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Home » 10 Questions For Steph Edusei Of St Oswald’s Hospice

10 Questions For Steph Edusei Of St Oswald’s Hospice

Steph Edusei is chief executive of St. Oswald’s Hospice, a large children and adult’s hospice based in Newcastle. She is also a non-executive director of The Newcastle upon Tyne Hospitals NHS Foundation Trust and is a director of the North East England Chamber of Commerce.

What was your first job (and how much did it pay)? I did have a very unofficial holiday job filing test results for my Mam who was a medical secretary when I was about 11, (it paid 50p per day), and I worked as bar staff during my student days. But my first full time job was as a customer service assistant for the Halifax Building Society working on the desk taking deposits and doing withdrawals etc. I think I was paid around £7,500 per year.

What is the best advice or support you’ve been given in business? That people will learn from what I do far more than they’ll learn from what I say. I’ve recalled it on so many occasions and it’s a useful caution to me when times are challenging. No one is perfect but being aware that actions need to match words because people will learn from the actions is a really helpful motivator to do the right thing.

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What are the main changes you’ve seen in your business/sector, and what are the challenges you’re facing? In the charity sector the challenges are usually the same – demand outstrips supply and supply is dictated largely by funding. In recent years we’ve faced a steeply increasing demand at the same time as less statutory funding and less disposable income in potential supporters. We’re also not immune to the recruitment challenges that others face as we employ of staff with core skills like IT, HR and administration who could work in any sector.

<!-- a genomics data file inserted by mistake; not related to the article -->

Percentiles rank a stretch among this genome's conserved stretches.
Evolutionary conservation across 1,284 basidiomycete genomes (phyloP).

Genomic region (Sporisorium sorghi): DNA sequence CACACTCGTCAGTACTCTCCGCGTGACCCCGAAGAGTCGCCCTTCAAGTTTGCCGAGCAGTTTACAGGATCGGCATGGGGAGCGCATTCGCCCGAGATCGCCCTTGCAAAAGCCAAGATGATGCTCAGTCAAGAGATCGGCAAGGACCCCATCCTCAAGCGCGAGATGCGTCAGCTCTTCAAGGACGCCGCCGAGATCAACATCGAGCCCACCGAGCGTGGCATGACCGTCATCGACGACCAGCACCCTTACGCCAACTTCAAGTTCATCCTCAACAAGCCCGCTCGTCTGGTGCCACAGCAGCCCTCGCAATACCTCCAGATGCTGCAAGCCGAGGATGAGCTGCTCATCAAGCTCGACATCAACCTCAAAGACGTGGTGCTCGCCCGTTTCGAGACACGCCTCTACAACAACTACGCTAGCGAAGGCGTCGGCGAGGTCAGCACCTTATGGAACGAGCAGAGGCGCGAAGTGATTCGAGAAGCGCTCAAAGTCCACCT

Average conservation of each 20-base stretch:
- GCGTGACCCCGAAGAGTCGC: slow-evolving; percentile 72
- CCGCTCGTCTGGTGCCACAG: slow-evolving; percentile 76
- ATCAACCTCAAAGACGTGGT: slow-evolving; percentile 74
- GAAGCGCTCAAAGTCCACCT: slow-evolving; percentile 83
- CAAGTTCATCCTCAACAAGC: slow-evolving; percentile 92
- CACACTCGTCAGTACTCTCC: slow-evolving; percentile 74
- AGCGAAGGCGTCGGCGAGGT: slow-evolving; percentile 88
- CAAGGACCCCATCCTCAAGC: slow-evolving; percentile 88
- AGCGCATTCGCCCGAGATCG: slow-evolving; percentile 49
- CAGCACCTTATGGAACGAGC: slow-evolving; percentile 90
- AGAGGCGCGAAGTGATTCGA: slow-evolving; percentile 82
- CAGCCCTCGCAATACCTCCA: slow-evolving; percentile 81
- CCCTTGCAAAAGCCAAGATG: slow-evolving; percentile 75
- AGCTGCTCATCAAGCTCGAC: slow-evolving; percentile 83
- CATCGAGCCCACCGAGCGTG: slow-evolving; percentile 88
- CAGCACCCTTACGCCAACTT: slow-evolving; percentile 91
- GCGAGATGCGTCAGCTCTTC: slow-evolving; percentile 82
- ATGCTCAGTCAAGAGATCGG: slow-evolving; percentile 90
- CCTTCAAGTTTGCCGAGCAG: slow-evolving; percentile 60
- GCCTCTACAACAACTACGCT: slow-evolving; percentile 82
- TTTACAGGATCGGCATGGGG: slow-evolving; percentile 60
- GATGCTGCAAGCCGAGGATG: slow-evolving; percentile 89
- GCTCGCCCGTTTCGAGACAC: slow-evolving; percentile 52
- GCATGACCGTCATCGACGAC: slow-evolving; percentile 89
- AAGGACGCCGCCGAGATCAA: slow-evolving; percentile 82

What would your dream job be? I need to do something meaningful; that makes a real difference to people’s lives and that is supporting the wellbeing of individuals and communities in some way. My current role fulfils that need. Would I like to be able to do more and impact on more? Of course, but the environment I work in and the team I work with makes this pretty close to my dream.

What advice would you give to someone starting out a career in your sector? Remember who you are doing this for. Get to know and understand the beneficiaries and listen to them. Don’t let idealism get in the way of making a difference. Look and learn from other organisations and sectors. Develop your network – talk with people about them their lives and roles to build real relationships.

What makes the North East a good place to do business? The North East is a small place when it comes to business and it’s a very friendly place on the whole. People are ready to advise and will usually know someone who can help or collaborate. I don’t think the seven degrees of separation thing works in the North East…it’s more like three.

How important is it for business to play a role in society? Businesses employ people, or their customers are people. People are part of society. What business do impacts on their employees and their customers. They have a unique position to help shape and influence society through the work they do, how they deal with their employees and through the values they demonstrate.

Outside of work, what are you really good at? Apparently I’m a natural connector – I bring people together and connect them for their good (and hopefully the good of others). I also think I’m quite good at motivating children and young people. I’m a Guide leader and a dance teacher and in both roles I focus on supporting them to be the best that they can be whilst having fun.

Who would play you in a film about your life? It’s quite a flattering comparison but Sophie Okonedo is an amazing actress who has a similar look to me.

Which three people would you invite to a dinner party, and why? Maya Angelou, Jane Fonda and my daughter. I love absolutely everything about Maya Angelou; her history, her words and her power. She’d be an incredible dinner guest. I want to be Jane Fonda when I grow up. I think she’s an incredible actress but I also love her values and passion. And I would want my daughter there because it would be an amazing experience for her to hear and learn from such extraordinary women.

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